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The potential of gypsy moth as a pest of fruit and nut crops

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Authors

Jeffrey C. Miller, Oregon State University
Paul E. Hanson, Oregon State University
Robert V. Dowell, University of California

Publication Information

California Agriculture 41(11):10-12.

Published November 01, 1987

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Abstract

Abstract Not Available – First paragraph follows: The gypsy moth is a well-known pest of deciduous forests and landscape trees in northeastern United States. Most of the studies and available information on the feeding habits of larvae are therefore based on the flora of that region. However, as the gypsy moth, Lymantria dispar (L.), is introduced into new areas such as California, different plants become available as potential hosts (California Agriculture, March 1977, July 1982, and March-April 1984).

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Author notes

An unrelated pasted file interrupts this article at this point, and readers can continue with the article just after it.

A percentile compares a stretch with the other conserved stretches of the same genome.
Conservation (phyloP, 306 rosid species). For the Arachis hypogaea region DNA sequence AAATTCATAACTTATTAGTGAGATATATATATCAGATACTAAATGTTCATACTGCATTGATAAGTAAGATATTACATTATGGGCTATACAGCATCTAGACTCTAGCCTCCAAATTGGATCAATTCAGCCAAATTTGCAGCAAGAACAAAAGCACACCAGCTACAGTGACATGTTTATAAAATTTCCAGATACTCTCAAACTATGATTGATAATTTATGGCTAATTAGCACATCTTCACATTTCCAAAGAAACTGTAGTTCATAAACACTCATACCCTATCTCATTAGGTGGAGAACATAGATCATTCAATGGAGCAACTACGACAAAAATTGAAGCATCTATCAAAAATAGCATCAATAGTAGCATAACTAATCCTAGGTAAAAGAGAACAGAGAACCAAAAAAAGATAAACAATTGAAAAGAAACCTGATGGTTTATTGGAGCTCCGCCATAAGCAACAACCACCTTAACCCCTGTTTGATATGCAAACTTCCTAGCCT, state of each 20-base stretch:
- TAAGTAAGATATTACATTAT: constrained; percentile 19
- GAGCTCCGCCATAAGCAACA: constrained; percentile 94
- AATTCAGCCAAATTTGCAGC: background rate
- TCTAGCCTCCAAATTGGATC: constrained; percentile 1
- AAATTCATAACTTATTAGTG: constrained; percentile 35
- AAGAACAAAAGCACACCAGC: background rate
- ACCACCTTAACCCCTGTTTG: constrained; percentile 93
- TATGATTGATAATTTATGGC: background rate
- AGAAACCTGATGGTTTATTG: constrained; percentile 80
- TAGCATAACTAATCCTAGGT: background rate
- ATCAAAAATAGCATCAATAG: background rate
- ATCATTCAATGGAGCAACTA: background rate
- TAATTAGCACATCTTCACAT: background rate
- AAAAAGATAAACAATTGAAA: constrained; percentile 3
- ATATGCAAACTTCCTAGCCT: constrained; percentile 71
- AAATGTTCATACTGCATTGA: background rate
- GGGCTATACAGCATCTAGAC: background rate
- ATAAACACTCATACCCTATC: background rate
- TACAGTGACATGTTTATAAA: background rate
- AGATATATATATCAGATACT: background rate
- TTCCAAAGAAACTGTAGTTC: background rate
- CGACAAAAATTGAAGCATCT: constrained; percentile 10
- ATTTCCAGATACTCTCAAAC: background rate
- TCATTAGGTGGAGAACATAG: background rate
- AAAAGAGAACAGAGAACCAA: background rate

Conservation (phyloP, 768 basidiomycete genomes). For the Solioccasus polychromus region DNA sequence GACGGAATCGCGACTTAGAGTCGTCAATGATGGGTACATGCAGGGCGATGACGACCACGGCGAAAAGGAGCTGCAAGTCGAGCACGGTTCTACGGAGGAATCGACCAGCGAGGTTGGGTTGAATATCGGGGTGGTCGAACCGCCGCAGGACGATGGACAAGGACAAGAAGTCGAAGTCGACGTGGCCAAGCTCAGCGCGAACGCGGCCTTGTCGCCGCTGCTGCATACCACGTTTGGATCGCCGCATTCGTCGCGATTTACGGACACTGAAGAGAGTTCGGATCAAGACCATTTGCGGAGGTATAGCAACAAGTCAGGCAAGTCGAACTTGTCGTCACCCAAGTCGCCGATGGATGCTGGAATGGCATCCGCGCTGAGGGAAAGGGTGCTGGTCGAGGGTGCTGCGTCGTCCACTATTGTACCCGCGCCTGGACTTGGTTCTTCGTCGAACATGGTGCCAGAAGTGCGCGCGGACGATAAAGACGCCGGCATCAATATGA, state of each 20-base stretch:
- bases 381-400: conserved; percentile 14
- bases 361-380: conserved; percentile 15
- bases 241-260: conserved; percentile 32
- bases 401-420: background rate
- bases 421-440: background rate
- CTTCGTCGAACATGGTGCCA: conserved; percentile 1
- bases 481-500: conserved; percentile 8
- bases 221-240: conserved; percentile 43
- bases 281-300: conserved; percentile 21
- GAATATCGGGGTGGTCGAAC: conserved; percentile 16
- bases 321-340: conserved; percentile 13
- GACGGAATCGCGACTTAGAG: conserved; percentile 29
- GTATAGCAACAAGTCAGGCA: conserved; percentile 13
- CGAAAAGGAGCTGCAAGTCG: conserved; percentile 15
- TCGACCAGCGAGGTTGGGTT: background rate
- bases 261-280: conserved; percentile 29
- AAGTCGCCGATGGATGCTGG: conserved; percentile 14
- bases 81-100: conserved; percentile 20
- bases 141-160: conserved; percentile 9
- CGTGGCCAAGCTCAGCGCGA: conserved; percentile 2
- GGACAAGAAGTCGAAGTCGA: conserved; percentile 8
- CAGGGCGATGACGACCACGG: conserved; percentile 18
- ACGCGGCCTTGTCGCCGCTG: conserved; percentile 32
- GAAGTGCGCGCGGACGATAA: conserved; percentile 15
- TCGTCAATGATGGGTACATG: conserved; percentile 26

This is technical paper No. 8260, Agricultural Experiment Station, Oregon State University.

The potential of gypsy moth as a pest of fruit and nut crops

Jeffrey C. Miller, Paul E. Hanson, Robert V. Dowell
Webmaster Email: wsuckow@ucanr.edu

The potential of gypsy moth as a pest of fruit and nut crops

Share using any of the popular social networks Share by sending an email Print article
Share using any of the popular social networks Share by sending an email Print article

Authors

Jeffrey C. Miller, Oregon State University
Paul E. Hanson, Oregon State University
Robert V. Dowell, University of California

Publication Information

California Agriculture 41(11):10-12.

Published November 01, 1987

PDF  |  Citation  |  Permissions

Author Affiliations show

Abstract

Abstract Not Available – First paragraph follows: The gypsy moth is a well-known pest of deciduous forests and landscape trees in northeastern United States. Most of the studies and available information on the feeding habits of larvae are therefore based on the flora of that region. However, as the gypsy moth, Lymantria dispar (L.), is introduced into new areas such as California, different plants become available as potential hosts (California Agriculture, March 1977, July 1982, and March-April 1984).

Full text

Full text is available in PDF.

Author notes

This is technical paper No. 8260, Agricultural Experiment Station, Oregon State University.


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